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June 4, 2005
Gosh, time flies. Has it been 75 years? As JetBlue and Southwest, among others, fly out of Bob Hope Airport each day, and as passengers come and go, it's easy to forget about Bob Hope Airport's 75-year history, which was celebrated this week. The din of commercial airliners and the hustle and bustle of a modern-day terminal that serves 5 million passengers a year belies the fact that over the last 75 years, the role has evolved with the times.
By Arin Mikailian, | April 8, 2014
After a two-month boost in passengers at Bob Hope Airport, there was a 1.3% decline in February compared to the same time last year, though the percentage of occupied seats on planes grew, according to the latest passenger report. The airfield handled 278,420 passengers in February, compared to 282,073 in February 2013, according to a report released Monday by the Burbank-Glendale-Pasadena Airport Authority. Six consecutive months leading toward the end of last year saw continuous declines followed by a jump in December and January, likely spurred by the holidays, said Dan Feger, the airport's executive director.
May 25, 2005
Mark R. Madler AIRPORT DISTRICT -- Passengers on Tuesday morning's inaugural flight of JetBlue service between Burbank and New York City were treated to New York-style hot dogs and pretzels in the terminal. And airport fire vehicles sprayed water over the airplane as it approached the gate. Delia Ibarra, of Los Angeles, was the first passenger to get off the plane after it pulled up to Gate A9 at Bob Hope Airport. "We used to come to Long Beach [Airport]
March 15, 2008
Southwest cancels 2 flights at Bob Hope Two of Bob Hope Airport’s 17 scheduled Southwest Airlines flights to Oakland were canceled Wednesday, after a review of the airline’s maintenance records prompted 38 of its Boeing 737s nationwide to stay on the ground, airport spokesman Victor Gill said. Southwest grounded the crafts to determine whether required testing had been done, Southwest said. The move comes a week after the airline was fined $10.2 million by the Federal Aviation Administration for continuing to fly planes after the carrier had reportedly discovered it had failed to perform required inspections.
May 8, 2002
Laura Sturza AIRPORT DISTRICT -- History flies into town Friday when the Wings of Freedom Tour celebrates veterans and airplane assembly line workers by bringing restored fighter planes to the Burbank-Glendale-Pasadena Airport. The tour travels the country to boost American patriotism. The local stop is sponsored by the B-17 Combat Crewmen and Wingmen, a group of historians and World War II veterans. "These planes were built at a time when the whole nation was aroused to right an injustice," said Bob Stane, president of the B-17 Combat Crewmen and Wingmen.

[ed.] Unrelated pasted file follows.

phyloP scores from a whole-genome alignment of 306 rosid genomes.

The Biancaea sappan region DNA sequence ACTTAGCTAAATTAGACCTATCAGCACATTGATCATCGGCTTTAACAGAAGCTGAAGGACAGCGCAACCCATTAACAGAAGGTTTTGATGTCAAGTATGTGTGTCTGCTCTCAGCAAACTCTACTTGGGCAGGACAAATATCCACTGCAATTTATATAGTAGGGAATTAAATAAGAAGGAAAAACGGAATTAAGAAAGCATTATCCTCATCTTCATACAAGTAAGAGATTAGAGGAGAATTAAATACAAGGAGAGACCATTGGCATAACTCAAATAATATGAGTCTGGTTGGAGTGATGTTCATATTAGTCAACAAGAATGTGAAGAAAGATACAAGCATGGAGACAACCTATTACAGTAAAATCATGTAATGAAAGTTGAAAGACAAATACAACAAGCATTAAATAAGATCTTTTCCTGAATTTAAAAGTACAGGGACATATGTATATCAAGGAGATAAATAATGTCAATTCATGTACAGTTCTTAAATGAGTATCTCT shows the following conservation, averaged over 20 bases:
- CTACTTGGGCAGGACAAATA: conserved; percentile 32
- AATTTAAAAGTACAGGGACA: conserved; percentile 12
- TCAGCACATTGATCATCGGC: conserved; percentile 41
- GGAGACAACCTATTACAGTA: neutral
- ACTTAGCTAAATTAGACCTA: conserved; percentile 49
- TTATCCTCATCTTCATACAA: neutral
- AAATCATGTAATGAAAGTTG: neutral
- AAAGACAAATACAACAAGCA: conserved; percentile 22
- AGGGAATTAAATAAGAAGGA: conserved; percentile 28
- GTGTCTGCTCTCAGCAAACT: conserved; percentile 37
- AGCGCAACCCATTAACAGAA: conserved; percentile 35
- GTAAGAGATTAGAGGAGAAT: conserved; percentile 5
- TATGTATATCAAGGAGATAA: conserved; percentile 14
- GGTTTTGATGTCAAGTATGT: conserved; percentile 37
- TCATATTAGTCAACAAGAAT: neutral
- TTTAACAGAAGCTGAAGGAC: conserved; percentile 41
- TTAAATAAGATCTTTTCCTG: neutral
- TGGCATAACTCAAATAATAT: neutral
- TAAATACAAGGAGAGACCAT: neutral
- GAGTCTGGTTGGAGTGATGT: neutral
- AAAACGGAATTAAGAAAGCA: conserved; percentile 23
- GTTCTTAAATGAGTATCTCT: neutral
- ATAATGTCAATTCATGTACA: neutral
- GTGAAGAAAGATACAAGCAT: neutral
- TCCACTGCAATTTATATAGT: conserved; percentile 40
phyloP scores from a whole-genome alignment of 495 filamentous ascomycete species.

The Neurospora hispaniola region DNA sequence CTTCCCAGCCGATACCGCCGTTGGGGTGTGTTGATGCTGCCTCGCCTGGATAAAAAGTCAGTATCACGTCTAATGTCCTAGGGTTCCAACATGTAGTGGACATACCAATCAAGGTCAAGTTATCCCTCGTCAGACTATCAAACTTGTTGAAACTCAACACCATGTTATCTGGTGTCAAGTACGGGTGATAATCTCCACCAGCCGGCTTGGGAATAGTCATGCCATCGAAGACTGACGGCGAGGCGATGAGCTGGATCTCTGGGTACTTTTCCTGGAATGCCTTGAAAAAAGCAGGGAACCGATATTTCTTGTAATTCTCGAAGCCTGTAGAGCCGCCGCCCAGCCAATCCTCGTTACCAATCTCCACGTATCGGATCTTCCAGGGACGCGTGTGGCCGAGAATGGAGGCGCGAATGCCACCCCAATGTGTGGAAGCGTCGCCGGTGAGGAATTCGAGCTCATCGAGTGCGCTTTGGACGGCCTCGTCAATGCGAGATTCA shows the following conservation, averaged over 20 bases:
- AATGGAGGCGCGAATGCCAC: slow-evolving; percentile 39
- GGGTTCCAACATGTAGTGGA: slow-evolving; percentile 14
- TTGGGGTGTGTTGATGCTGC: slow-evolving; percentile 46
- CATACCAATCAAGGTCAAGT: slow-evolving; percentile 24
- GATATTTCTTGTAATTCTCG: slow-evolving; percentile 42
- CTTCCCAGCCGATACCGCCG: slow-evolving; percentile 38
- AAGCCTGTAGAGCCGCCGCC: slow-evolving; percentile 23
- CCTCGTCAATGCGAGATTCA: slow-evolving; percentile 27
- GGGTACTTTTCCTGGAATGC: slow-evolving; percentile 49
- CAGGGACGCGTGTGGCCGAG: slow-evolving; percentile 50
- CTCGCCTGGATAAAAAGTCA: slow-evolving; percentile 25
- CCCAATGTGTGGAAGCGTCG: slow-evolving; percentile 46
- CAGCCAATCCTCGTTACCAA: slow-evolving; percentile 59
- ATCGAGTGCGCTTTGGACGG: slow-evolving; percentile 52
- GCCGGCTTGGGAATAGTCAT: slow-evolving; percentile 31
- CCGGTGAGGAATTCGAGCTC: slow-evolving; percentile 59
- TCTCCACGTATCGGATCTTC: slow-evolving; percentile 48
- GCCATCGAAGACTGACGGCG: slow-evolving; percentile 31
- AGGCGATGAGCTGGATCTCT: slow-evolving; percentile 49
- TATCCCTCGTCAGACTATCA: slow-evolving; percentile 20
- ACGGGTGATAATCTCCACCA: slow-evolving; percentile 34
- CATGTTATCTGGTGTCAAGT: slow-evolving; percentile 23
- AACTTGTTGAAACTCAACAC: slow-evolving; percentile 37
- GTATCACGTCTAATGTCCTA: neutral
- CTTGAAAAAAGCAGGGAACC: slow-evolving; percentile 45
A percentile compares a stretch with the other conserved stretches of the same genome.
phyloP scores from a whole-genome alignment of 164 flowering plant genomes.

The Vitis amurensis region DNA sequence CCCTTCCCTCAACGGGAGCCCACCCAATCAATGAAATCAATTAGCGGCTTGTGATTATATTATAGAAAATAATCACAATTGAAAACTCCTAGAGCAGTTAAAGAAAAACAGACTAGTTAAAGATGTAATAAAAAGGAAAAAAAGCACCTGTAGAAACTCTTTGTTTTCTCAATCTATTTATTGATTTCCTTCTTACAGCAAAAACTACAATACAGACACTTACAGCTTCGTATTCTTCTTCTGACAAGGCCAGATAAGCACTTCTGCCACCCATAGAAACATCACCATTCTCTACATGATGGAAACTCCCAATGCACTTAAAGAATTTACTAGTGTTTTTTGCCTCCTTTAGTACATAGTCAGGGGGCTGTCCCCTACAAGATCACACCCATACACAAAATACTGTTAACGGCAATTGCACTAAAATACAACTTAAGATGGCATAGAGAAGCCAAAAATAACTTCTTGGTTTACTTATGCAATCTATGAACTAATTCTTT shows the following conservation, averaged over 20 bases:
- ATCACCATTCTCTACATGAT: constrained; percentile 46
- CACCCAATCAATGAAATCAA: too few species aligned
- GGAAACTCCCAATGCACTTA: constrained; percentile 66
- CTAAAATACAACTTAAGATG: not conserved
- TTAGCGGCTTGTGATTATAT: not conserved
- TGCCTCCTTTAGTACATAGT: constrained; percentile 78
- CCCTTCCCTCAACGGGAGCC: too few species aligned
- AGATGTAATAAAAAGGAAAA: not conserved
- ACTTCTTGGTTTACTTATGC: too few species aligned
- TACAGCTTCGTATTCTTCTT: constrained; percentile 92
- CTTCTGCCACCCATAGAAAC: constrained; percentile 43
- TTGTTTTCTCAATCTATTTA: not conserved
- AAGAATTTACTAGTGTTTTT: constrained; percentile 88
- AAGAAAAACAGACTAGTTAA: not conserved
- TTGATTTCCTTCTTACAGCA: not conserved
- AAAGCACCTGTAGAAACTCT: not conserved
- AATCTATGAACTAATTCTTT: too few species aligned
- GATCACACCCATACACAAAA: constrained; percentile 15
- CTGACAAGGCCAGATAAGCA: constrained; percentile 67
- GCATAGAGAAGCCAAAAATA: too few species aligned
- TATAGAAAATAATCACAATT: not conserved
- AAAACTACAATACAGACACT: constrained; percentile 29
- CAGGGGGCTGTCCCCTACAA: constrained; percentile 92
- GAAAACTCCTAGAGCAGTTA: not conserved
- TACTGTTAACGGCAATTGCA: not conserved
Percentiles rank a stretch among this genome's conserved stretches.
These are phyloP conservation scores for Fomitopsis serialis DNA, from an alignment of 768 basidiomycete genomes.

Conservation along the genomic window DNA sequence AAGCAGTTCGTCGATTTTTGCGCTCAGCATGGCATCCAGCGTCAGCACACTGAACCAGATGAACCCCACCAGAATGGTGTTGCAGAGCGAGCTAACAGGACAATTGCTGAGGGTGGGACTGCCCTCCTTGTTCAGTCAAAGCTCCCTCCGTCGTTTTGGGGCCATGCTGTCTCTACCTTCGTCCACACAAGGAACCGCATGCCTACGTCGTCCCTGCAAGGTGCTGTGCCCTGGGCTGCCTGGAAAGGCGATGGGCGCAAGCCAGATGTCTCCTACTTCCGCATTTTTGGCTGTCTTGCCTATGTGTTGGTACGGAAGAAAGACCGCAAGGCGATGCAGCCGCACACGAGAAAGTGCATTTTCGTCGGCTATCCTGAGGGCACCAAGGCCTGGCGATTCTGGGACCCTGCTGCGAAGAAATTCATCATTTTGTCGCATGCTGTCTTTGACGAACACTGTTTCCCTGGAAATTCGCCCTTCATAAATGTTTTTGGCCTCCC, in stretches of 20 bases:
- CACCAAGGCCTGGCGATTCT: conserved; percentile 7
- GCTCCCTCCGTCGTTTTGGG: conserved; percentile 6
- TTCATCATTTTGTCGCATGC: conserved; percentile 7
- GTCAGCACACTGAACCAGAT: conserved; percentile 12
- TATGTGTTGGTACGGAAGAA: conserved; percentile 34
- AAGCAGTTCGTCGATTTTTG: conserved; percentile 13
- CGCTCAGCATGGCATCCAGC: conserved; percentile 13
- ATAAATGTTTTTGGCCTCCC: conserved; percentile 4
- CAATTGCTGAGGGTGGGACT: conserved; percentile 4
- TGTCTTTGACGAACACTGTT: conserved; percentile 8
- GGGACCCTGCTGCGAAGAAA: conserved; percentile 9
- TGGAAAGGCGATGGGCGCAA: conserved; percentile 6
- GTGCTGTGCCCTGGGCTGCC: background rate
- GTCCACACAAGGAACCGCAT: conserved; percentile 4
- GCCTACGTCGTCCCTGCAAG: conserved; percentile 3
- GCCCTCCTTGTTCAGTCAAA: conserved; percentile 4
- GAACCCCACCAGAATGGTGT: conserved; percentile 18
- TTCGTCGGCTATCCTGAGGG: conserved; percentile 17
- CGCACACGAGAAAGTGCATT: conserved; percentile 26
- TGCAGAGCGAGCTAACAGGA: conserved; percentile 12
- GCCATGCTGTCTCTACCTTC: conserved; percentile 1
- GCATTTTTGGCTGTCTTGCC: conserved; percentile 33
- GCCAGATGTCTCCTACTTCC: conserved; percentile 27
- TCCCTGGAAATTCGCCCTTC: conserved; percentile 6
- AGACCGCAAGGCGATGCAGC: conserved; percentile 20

By Jeremy Oberstein | April 14, 2008
AIRPORT DISTRICT — Dozens of residents filtered in and out of the airport Sky Room Monday afternoon, as a brief video laid out the Burbank-Glendale-Pasadena Airport Authority’s case for banning all late-night and early-morning flights. The four-hour workshop was the first public input session meant to gain support for the proposed curfew laid out in the Part 161 Study that would ban all flights, save for emergency, between the hours of 10 p.m. and 7 a.m. Informational packets were also made available and airport officials were on hand to answer questions from residents.
February 5, 2005
Mark R. Madler AIRPORT DISTRICT -- Passenger traffic at Bob Hope Airport spiked by about 200,000 people last year, compared to 2003. It was the third year in a row the airport experienced an upswing in people coming through its terminal, officials said. A big reason why 2004 saw an increase in passengers flying again were low airfares, this despite the increased costs in jet fuel, said Brian Streeval, an industry analyst with the Boyd Group, an aviation-consulting and forecasting company based in Colorado.
By Chris Wiebe | February 10, 2007
BURBANK — As primary election ballots begin to show up in Burbank mailboxes, a trend toward negative campaigning for two open City Council seats is seeping into the mainstream. Paid advertisements and yard signs are springing up along with typical rumors and gossip over candidates, testing the boundaries between stirring propaganda and the basic right to express an opinion. Posted in front of the home of Councilman Dave Golonski is a sign reading, "Married Couples for Burbank Council," which is encircled in red and crossed out with diagonal stripe.
April 5, 2008
Following a multimillion- dollar fine levied against Southwest Airlines in March, a Federal Aviation Administration official told a congressional panel Thursday that Southwest knowingly flew planes that were in need of repair, and the airline’s close relationship with the FAA endangered the lives of passengers. FAA inspector Charalambe “Bobby” Boutris, who received whistle-blower protection from Congress to expose the friendship between his supervisor, Douglas Gawadzinski, and Southwest compliance official Paul Comeau, told the panel that the relationship complicated oversight of the airline.
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